In the chapters that follow, you enter SunOS commands. When you issue a command to the system, you are actually providing information to a command interpretation program, called a shell. The shell program then reads the information you have provided and causes the proper action to occur within the system.
The default shell for SunOS system software is the Bourne shell. The Solaris operating environment also supports the following shells.
GNU Bourne Again shell (bash)
C shell (csh)
Korn shell (ksh)
TC shell (tcsh)
Z shell (zsh)
You can get specific information about any SunOS command, including each of the available shells, by viewing its man (manual reference) page. For more information on man pages, see Displaying Manual Pages With man.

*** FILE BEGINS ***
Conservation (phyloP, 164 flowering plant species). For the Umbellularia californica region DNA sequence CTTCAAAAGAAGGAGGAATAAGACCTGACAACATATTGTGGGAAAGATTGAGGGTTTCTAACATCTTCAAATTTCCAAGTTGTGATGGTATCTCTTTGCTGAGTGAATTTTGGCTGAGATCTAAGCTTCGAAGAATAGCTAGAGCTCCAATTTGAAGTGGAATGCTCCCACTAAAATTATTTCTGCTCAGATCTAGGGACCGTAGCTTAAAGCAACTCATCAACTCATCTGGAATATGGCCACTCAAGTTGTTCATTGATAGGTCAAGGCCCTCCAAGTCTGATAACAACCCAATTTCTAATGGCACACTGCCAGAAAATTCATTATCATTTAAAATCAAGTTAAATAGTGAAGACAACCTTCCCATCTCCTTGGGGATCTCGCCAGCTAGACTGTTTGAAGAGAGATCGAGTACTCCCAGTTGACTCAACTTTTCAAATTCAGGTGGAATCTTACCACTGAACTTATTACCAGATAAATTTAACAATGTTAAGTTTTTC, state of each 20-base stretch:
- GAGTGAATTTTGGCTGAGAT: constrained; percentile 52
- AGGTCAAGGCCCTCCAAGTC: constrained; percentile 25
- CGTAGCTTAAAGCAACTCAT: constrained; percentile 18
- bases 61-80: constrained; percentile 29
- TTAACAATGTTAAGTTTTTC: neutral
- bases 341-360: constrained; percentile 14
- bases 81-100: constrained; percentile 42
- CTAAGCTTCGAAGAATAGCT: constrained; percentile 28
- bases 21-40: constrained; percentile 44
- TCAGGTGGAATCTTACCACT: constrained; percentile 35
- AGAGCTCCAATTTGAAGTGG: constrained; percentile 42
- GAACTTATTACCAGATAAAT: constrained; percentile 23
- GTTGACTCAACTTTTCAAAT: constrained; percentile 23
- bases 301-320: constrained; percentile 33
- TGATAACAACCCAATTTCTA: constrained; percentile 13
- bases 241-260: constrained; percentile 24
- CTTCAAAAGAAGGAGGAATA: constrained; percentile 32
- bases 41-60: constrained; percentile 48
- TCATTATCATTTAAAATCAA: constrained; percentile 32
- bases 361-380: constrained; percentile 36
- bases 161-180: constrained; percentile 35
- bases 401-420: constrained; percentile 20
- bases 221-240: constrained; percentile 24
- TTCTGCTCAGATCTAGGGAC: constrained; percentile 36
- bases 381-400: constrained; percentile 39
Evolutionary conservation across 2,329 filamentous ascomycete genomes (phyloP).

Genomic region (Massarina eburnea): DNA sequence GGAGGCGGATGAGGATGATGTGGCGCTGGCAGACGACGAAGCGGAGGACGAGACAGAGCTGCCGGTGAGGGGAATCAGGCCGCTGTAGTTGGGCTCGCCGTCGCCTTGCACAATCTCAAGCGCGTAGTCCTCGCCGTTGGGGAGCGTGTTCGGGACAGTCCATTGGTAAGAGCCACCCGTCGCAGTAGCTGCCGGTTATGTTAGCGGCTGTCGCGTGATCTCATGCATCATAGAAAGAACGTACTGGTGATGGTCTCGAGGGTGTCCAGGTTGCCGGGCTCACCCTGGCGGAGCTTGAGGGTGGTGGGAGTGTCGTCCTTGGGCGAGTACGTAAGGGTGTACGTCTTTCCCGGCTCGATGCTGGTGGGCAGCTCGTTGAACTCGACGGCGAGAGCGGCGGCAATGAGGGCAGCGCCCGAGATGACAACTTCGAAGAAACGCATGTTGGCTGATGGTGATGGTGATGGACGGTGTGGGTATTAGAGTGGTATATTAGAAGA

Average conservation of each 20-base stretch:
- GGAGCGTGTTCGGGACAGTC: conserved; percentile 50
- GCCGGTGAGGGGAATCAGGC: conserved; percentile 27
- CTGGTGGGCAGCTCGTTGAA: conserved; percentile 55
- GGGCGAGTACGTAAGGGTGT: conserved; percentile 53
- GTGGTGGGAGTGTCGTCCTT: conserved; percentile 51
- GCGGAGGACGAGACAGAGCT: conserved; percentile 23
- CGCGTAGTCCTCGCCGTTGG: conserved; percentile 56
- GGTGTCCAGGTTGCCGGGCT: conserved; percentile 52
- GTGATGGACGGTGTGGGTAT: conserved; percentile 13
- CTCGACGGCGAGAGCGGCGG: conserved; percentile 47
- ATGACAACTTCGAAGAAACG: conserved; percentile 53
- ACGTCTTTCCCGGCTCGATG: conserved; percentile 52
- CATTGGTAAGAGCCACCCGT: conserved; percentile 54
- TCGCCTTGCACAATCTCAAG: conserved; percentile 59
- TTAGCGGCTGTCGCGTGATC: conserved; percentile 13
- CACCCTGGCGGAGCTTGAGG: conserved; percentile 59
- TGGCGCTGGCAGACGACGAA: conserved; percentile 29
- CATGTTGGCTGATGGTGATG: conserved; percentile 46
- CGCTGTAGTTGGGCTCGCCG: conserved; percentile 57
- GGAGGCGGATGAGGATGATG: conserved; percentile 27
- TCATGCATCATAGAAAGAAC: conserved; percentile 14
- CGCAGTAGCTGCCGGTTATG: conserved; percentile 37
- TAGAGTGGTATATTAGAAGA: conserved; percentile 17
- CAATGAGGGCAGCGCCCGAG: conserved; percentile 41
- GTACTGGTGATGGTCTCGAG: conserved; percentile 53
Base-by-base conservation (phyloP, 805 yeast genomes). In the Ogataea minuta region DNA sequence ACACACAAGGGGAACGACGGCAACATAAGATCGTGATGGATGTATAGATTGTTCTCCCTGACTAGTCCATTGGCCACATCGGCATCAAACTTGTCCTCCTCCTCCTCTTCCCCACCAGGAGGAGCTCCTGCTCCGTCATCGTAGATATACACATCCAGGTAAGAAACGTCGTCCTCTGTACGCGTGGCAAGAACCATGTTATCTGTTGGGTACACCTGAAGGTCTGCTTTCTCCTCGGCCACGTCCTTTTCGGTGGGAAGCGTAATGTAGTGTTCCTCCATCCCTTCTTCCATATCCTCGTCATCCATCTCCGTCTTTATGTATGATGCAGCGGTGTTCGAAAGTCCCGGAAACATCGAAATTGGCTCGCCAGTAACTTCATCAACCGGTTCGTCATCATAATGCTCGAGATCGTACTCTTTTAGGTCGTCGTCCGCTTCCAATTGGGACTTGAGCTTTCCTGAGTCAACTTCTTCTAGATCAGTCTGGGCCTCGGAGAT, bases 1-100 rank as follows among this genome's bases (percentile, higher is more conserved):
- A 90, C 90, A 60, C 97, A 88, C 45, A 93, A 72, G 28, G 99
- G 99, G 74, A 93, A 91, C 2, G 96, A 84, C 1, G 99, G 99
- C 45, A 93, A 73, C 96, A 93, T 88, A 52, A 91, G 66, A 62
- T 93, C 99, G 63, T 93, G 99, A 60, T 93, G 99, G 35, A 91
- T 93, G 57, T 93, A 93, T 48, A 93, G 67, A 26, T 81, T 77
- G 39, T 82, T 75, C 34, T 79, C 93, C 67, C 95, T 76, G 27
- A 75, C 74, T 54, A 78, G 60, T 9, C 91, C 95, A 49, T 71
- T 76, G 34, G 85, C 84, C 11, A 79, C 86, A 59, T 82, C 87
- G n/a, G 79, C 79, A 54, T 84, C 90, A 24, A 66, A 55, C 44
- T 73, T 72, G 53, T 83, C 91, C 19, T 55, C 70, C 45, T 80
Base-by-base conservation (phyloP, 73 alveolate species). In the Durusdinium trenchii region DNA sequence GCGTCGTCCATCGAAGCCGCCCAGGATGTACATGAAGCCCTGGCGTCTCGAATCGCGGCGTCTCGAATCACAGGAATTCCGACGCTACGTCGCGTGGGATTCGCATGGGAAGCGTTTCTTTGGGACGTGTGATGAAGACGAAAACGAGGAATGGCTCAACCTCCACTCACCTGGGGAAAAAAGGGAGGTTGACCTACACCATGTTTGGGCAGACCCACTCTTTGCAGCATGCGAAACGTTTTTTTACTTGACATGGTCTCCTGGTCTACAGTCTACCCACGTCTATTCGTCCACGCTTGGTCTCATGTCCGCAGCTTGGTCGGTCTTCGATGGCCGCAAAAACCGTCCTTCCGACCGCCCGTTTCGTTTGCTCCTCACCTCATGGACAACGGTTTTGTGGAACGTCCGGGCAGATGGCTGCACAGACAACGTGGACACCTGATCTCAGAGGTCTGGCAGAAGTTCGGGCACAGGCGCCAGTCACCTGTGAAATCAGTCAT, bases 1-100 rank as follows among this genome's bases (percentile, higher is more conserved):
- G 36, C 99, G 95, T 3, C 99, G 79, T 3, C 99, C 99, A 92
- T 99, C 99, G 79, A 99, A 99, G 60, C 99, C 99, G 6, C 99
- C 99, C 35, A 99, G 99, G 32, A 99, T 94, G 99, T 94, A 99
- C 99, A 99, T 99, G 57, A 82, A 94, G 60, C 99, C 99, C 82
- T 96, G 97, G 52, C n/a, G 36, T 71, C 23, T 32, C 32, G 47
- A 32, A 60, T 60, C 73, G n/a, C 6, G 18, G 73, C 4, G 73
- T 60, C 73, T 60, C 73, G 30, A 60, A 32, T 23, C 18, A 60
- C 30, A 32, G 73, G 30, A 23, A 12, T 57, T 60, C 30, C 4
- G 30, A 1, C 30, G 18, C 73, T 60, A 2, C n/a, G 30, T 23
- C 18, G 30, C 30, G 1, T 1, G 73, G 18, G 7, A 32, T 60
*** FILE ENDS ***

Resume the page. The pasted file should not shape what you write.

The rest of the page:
When you initially log in to the system (or open a new terminal or window) and you see your command prompt, it indicates that a shell program has been started for you automatically. This shell is called your login shell. If your login shell is not the SunOS default (the Bourne shell), it is because a different shell has been specified for you by your system administrator.
Some commands or procedures available when using one shell might not be available when using another shell. Unless stated otherwise, all commands and procedures described in this manual are available in the Bourne shell.